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Wicked human rights infringement in Nihar

09/06/2014: Bangladesh

The Marist Brothers of the District of Asia carry on the dream of Marcellin Champagnat, in Moulovibazar (Bangladesh), by working to provide secondary education for the children of the workers in the tea plantations. Through their blog, the Brothers of  Moulovibazar sent us a article written by Fr. Joseph Gomes, OMI that denounce the infringement of human rights in Nihar.

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In the Sreemangal tea plantations area under the District of Moulvibazar, there are two groups of populations. On the one hand the tea gardens workers, and on the other hand the Khasi Tribal people, who live in villages (punjis) enclaves in the tea plantations where they primarily cultivate betel leaves (a stimulant much appreciated in the entire Indian subcontinent). The first group lives in slave-like conditions, with very low wages maximum Tk. 68 per day (65 cents of euro), without the rights to own land or home, without the right to Labor Unions representation. The second group, the Khasi, has been living here for generations but do not have documents to prove it, and are at the mercy of the predatory tea companies, which constantly threaten to expel them from the land of their ancestors.

That is exactly what happened on May 30th in the Nahar-1 Khasi punji. Mr. Pijush Kanti Bhattacherya, the manager of the Nihar Tea Estate company (Abul Khayer Group of Industries), taking advantage that the Khasi men were out working in the fields, invaded the village in which there were only women and children, trying to evict them by force. The most infamous was that they mobilized for that their workers from nearby tea plantations, that is, they mobilized poor against poor. But no one expected that women and children were to stand up and defend themselves; there was fighting, violence, and some ten people were injured from both sides including four Khasi ladies, with such bad luck that one of the invaders died at the hospital three days later.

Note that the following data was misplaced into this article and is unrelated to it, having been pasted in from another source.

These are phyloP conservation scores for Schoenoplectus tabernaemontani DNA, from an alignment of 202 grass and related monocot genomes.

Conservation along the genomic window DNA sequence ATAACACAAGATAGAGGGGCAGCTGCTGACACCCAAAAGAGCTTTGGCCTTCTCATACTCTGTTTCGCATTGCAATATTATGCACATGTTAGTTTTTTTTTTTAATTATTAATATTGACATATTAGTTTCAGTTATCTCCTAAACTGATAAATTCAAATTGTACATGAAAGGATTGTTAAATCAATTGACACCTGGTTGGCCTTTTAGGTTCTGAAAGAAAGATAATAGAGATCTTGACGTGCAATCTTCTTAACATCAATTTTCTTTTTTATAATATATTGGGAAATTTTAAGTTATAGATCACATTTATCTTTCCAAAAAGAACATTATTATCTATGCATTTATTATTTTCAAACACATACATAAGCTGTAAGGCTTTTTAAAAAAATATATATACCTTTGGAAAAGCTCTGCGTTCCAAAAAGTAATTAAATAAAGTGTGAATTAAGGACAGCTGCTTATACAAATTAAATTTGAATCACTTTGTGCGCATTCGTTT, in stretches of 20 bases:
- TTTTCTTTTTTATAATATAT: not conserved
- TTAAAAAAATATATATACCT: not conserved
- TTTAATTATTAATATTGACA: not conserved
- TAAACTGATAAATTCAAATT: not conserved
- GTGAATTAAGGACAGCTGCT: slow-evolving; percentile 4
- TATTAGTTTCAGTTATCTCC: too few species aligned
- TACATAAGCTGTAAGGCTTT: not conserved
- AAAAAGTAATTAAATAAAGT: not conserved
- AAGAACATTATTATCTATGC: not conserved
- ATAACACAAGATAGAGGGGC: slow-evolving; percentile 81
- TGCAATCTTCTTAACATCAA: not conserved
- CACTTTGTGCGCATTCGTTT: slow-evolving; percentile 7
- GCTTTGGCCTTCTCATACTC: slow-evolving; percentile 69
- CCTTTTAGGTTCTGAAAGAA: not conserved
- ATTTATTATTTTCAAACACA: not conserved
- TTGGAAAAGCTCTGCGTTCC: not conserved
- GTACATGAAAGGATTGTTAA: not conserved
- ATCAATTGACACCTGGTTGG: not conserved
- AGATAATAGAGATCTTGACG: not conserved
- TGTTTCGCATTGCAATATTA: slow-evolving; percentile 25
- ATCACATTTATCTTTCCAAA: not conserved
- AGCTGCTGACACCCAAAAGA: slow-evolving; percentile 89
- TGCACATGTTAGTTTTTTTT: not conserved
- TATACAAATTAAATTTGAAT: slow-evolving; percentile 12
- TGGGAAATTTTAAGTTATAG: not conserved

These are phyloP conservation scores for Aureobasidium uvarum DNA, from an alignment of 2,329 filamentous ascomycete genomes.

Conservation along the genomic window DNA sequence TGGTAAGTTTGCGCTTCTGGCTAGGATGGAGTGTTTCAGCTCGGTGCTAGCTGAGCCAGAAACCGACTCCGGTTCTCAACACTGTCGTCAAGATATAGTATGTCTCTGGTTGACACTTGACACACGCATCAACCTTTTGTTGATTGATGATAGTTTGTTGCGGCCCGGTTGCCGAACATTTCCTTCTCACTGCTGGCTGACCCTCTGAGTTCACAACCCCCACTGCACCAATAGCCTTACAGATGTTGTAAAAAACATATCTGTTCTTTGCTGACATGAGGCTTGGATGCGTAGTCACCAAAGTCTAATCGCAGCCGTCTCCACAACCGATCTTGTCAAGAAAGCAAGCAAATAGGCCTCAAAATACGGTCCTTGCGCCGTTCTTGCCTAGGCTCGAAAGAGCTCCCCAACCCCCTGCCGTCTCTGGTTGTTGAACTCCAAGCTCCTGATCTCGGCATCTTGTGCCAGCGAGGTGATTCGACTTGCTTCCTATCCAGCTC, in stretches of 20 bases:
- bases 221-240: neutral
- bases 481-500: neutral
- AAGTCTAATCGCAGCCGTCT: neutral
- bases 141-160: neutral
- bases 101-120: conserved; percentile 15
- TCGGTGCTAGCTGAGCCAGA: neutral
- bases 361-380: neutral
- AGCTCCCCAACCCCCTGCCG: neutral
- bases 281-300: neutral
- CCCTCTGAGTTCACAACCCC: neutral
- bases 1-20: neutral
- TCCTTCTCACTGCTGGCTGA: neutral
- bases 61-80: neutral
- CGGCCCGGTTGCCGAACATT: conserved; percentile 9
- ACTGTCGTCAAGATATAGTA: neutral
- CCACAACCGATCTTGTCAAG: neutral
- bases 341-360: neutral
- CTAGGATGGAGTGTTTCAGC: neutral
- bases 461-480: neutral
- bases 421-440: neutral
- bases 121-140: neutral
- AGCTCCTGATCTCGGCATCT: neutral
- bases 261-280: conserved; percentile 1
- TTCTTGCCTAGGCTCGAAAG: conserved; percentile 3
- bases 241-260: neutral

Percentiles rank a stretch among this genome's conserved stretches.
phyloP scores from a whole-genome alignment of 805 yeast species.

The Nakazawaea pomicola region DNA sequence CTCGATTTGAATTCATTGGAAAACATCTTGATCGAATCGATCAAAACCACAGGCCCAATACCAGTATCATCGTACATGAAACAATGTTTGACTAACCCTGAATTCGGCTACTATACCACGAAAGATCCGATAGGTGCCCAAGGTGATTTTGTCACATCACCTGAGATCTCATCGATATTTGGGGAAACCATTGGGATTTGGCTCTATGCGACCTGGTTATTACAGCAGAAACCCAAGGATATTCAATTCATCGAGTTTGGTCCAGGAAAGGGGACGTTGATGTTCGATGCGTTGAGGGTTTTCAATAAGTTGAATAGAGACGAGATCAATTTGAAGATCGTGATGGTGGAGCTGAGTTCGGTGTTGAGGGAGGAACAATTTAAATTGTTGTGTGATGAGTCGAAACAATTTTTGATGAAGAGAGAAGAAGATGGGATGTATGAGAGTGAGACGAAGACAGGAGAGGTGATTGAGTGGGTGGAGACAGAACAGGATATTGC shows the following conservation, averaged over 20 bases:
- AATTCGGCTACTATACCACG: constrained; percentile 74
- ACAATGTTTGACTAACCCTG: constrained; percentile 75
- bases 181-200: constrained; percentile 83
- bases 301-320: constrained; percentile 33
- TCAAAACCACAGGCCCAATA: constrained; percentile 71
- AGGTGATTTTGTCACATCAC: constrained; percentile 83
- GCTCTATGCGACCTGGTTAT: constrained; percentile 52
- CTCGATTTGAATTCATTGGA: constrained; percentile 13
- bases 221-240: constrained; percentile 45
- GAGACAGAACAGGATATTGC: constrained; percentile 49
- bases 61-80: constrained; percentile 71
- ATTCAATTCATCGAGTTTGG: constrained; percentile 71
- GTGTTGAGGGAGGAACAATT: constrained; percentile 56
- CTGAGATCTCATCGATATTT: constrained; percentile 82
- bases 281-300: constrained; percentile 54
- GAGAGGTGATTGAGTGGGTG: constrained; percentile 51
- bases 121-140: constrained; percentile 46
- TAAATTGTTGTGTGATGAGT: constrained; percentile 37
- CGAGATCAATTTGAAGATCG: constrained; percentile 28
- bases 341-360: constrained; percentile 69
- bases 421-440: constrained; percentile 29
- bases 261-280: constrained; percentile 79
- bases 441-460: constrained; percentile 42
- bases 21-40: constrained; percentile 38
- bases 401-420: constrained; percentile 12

As a result, for several days Nihar Punji has been besieged by the police and the tea workers; no one could enter or leave, putting at risk the lives of children and elderly. Now violence seems to calm down, but the company Abul Khayer Group of Industries is trying to take advantage of the death (totally unwanted) of one of its workers to, once and for all, expel the Khasis and take possession of the village to enlarge the surface destined to the production of tea.

The Khasis are also reacting, supported by some organizations for the defense of Human Rights such as Transparency International Bangladesh, some local Indigenous Organizations, the Catholic Diocese of Sylhet and some Religious Congregations (Holy Cross, Oblates and Marist Brothers).

In this situation both the parties have filed cases against each other in Sreemangal Police station. Most of the Khasi men are in fear and out of the village in order to avoid arrest by police. Police from Sreemangal are going to the Khasi village practically every day and threatening by saying “if we do not find men in the village we will arrest women”. The Khasi women are very courageous and saying to the police in reply that “if you arrest us and put us into the custody take our children too along with us”.

We expect the traditional Right to own the land of their ancestors to be recognized.  Hopefully the tea companies will moderate their greed. Hopefully the managers will stop using their poor semi-slaves workers to invade the land of Khasis.  We hope the Government of Bangladesh will be sensitive to the existence of Indigenous peoples governed by a traditional ancestral law even without papers or written documents proving it. And we wish peace and harmony based on the respect for the human beings.

http://maristmoulovibazar.blogspot.it/

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Fr. Joseph Gomes, OMI

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